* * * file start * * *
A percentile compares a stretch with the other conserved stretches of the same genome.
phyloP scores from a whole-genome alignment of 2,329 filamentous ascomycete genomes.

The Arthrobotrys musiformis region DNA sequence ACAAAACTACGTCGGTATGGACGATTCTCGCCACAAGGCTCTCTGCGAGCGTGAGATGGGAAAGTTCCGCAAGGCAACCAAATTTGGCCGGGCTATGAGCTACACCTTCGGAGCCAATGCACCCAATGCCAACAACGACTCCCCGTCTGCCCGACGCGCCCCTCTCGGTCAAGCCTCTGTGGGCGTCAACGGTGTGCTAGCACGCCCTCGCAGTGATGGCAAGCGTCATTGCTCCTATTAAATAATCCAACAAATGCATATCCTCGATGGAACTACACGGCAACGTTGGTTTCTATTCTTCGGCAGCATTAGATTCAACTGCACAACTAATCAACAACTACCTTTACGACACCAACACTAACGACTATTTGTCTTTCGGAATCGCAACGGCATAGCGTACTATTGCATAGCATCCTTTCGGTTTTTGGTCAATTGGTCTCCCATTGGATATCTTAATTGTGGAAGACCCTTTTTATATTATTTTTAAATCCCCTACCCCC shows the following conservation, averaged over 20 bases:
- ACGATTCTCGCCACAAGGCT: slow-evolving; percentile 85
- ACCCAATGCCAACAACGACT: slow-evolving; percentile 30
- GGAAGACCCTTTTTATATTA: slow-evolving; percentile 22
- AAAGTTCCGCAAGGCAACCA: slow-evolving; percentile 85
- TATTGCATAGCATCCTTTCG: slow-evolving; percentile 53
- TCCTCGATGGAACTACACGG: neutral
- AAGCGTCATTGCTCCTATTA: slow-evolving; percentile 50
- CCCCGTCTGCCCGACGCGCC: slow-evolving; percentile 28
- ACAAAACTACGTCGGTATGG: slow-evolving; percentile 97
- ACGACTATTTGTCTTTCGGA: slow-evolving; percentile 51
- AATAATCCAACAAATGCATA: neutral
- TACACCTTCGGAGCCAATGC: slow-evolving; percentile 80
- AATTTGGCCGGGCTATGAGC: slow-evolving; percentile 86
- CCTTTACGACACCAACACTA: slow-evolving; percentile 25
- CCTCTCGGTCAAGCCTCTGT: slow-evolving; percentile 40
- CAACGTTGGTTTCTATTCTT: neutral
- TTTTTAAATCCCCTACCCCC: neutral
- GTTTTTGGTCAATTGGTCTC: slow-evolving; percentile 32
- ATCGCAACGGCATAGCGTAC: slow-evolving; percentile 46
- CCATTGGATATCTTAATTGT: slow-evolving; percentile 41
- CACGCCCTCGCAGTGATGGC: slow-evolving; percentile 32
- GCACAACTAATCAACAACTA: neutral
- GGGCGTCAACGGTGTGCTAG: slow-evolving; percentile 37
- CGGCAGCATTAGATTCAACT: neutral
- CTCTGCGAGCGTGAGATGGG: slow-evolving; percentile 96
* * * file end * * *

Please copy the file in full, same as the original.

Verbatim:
A percentile compares a stretch with the other conserved stretches of the same genome.
phyloP scores from a whole-genome alignment of 2,329 filamentous ascomycete genomes.

The Arthrobotrys musiformis region DNA sequence ACAAAACTACGTCGGTATGGACGATTCTCGCCACAAGGCTCTCTGCGAGCGTGAGATGGGAAAGTTCCGCAAGGCAACCAAATTTGGCCGGGCTATGAGCTACACCTTCGGAGCCAATGCACCCAATGCCAACAACGACTCCCCGTCTGCCCGACGCGCCCCTCTCGGTCAAGCCTCTGTGGGCGTCAACGGTGTGCTAGCACGCCCTCGCAGTGATGGCAAGCGTCATTGCTCCTATTAAATAATCCAACAAATGCATATCCTCGATGGAACTACACGGCAACGTTGGTTTCTATTCTTCGGCAGCATTAGATTCAACTGCACAACTAATCAACAACTACCTTTACGACACCAACACTAACGACTATTTGTCTTTCGGAATCGCAACGGCATAGCGTACTATTGCATAGCATCCTTTCGGTTTTTGGTCAATTGGTCTCCCATTGGATATCTTAATTGTGGAAGACCCTTTTTATATTATTTTTAAATCCCCTACCCCC shows the following conservation, averaged over 20 bases:
- ACGATTCTCGCCACAAGGCT: slow-evolving; percentile 85
- ACCCAATGCCAACAACGACT: slow-evolving; percentile 30
- GGAAGACCCTTTTTATATTA: slow-evolving; percentile 22
- AAAGTTCCGCAAGGCAACCA: slow-evolving; percentile 85
- TATTGCATAGCATCCTTTCG: slow-evolving; percentile 53
- TCCTCGATGGAACTACACGG: neutral
- AAGCGTCATTGCTCCTATTA: slow-evolving; percentile 50
- CCCCGTCTGCCCGACGCGCC: slow-evolving; percentile 28
- ACAAAACTACGTCGGTATGG: slow-evolving; percentile 97
- ACGACTATTTGTCTTTCGGA: slow-evolving; percentile 51
- AATAATCCAACAAATGCATA: neutral
- TACACCTTCGGAGCCAATGC: slow-evolving; percentile 80
- AATTTGGCCGGGCTATGAGC: slow-evolving; percentile 86
- CCTTTACGACACCAACACTA: slow-evolving; percentile 25
- CCTCTCGGTCAAGCCTCTGT: slow-evolving; percentile 40
- CAACGTTGGTTTCTATTCTT: neutral
- TTTTTAAATCCCCTACCCCC: neutral
- GTTTTTGGTCAATTGGTCTC: slow-evolving; percentile 32
- ATCGCAACGGCATAGCGTAC: slow-evolving; percentile 46
- CCATTGGATATCTTAATTGT: slow-evolving; percentile 41
- CACGCCCTCGCAGTGATGGC: slow-evolving; percentile 32
- GCACAACTAATCAACAACTA: neutral
- GGGCGTCAACGGTGTGCTAG: slow-evolving; percentile 37
- CGGCAGCATTAGATTCAACT: neutral
- CTCTGCGAGCGTGAGATGGG: slow-evolving; percentile 96